Organised crime units

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Departments set-up to tackle the most serious organised crime have provided a strong foundation, but more work must be done to improve them, a report has found.

This is Her Majesty’s Inspectorate of Constabulary (HMIC) first full inspection of ROCUs.

Zoë Billingham, who led the inspection, said: “There is no doubt that ROCUs do extremely important and specialised work and the officers and staff working in them are amongst the most highly skilled and experienced in the police service.

“Whilst most of the work carried out by ROCUs is necessarily out of the public eye, the public need to be reassured that ROCUs are working effectively and efficiently to protect us from some of the most dangerous and serious criminals.

“Our inspection found that ROCUs need to build on their strong foundation to increase regional collaboration and build a greater consistency in the provision of services to the police forces they work for.”

HMIC’s inspection found that ROCUs have evolved in a piecemeal way and continue to develop inconsistently and range from highly ambitious and effective cross-force collaborative units to smaller and less effective units. This inconsistency can compromise effectiveness or duplicate capabilities unnecessarily. As a result, opportunities to build and strengthen a consistent national approach to tackling serious and organised crime are being missed.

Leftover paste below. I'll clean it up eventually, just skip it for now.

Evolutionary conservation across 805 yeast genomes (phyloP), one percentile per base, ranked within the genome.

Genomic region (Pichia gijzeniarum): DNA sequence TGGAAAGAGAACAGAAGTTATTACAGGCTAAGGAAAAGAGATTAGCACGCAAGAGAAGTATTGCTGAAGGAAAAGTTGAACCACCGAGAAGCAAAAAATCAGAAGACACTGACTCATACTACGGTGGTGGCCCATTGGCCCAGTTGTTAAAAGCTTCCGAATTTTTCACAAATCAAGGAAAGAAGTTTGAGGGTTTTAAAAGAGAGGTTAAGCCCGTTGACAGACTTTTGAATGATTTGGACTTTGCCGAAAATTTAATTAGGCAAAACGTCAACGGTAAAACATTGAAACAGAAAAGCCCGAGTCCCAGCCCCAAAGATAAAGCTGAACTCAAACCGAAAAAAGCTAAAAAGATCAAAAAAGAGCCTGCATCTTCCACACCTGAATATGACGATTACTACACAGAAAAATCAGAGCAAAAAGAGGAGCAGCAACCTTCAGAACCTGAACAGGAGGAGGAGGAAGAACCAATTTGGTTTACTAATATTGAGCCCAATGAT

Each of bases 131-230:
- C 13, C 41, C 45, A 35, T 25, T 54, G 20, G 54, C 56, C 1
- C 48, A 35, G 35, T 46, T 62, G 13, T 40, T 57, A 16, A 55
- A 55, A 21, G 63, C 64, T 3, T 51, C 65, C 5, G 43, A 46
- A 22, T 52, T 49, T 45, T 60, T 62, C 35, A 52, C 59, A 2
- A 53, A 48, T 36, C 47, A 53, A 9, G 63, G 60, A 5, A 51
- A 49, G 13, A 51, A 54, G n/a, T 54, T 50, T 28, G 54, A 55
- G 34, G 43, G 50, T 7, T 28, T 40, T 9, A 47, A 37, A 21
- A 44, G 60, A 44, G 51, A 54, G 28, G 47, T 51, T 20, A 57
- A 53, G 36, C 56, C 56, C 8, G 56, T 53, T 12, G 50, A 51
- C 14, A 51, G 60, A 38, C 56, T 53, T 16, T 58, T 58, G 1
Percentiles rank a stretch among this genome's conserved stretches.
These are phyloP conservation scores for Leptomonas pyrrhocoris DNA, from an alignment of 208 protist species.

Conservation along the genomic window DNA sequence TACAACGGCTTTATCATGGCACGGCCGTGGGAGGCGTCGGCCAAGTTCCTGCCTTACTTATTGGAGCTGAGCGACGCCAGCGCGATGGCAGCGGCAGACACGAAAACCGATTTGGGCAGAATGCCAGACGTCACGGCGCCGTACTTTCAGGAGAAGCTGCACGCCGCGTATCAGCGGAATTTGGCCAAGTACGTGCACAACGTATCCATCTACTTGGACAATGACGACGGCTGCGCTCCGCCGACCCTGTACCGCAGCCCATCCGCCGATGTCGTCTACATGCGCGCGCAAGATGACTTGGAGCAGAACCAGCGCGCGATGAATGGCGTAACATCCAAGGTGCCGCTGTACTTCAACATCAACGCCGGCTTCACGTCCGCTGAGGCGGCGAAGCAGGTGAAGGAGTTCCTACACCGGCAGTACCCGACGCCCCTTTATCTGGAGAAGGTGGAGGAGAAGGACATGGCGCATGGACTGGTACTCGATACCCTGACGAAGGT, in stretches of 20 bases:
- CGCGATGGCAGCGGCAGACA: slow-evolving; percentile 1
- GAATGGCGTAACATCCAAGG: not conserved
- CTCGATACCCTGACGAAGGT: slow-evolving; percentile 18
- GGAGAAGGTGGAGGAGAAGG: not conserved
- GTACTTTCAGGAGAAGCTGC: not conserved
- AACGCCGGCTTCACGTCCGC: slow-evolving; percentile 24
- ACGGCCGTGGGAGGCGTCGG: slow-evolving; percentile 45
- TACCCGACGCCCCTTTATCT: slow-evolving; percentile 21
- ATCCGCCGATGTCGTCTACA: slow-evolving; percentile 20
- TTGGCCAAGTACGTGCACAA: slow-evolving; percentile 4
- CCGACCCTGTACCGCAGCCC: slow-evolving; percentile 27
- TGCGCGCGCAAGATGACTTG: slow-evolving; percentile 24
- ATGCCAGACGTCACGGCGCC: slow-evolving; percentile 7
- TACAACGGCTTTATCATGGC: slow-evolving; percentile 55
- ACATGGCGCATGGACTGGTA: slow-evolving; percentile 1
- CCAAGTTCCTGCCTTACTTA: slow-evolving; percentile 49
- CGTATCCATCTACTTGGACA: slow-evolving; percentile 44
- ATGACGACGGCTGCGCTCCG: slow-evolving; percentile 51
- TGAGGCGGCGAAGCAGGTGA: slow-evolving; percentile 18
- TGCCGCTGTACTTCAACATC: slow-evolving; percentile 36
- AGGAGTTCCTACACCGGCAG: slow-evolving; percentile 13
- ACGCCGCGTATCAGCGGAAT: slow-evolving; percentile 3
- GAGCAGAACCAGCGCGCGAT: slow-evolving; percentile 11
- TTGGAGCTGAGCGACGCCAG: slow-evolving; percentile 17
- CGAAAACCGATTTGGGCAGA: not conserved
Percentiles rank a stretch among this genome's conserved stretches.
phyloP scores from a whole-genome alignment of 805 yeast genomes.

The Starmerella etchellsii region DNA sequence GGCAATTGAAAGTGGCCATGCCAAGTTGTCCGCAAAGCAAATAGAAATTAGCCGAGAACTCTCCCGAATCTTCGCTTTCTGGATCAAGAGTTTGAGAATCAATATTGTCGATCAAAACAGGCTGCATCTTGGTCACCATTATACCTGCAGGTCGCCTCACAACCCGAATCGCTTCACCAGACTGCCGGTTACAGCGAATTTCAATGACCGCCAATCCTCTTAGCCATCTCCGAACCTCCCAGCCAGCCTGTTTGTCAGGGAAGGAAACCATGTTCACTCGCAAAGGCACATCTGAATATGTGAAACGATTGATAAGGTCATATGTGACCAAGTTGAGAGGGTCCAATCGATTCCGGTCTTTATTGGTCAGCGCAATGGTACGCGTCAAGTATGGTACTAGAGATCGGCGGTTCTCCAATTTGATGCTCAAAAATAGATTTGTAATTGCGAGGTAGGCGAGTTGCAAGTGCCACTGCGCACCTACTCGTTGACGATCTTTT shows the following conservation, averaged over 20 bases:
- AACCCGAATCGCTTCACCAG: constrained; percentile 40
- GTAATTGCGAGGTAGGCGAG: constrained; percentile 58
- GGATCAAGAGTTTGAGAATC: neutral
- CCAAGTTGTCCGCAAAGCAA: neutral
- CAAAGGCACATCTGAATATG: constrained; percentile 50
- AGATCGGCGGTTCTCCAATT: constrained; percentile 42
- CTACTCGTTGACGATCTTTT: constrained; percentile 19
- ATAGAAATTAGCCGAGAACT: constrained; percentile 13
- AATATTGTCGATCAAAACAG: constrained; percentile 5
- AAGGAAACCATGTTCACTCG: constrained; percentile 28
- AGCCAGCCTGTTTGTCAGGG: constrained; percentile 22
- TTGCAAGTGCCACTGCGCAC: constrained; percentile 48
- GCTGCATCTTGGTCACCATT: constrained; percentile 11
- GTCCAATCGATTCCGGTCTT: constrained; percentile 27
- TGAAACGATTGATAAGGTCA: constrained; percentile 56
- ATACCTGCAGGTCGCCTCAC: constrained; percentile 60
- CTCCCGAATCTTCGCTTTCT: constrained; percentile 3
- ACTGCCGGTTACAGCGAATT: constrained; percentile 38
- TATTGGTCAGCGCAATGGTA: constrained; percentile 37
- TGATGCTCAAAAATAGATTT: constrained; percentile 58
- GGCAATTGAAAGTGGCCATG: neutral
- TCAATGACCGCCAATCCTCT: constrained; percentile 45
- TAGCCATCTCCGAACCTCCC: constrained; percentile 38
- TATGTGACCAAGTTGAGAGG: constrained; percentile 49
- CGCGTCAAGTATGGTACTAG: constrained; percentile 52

It was notable however that the staff and detectives in ROCUs are capable and motivated and generally conduct high quality investigations. Whilst much of their work necessarily takes place outside of public scrutiny, they are beginning to communicate with the public, notably through social media, and this has enabled them to publicise successful operations and offer advice on how best individuals or companies can protect themselves from serious and organised crime.

Additionally the HMIC inspection found:

Some ROCUs have not yet implemented all of the 13 specialist capabilities which are the minimum expectation;

Some forces have been slow or unwilling to commit fully to the regional provision of specialist capabilities, especially in undercover policing and specialist surveillance;

ROCUs need to be more fully integrated with the National Crime Agency and the national counter-terrorist policing network; and

Whilst ROCUs have a good level of intelligence capability, their capability around new and emerging threats such as child sexual exploitation, cyber-crime, modern slavery and human trafficking is still incomplete

HMIC makes 11 recommendations for ROCUs, as well as police forces, the NCA and the Home Office, focused on increasing consistency and exploiting capabilities.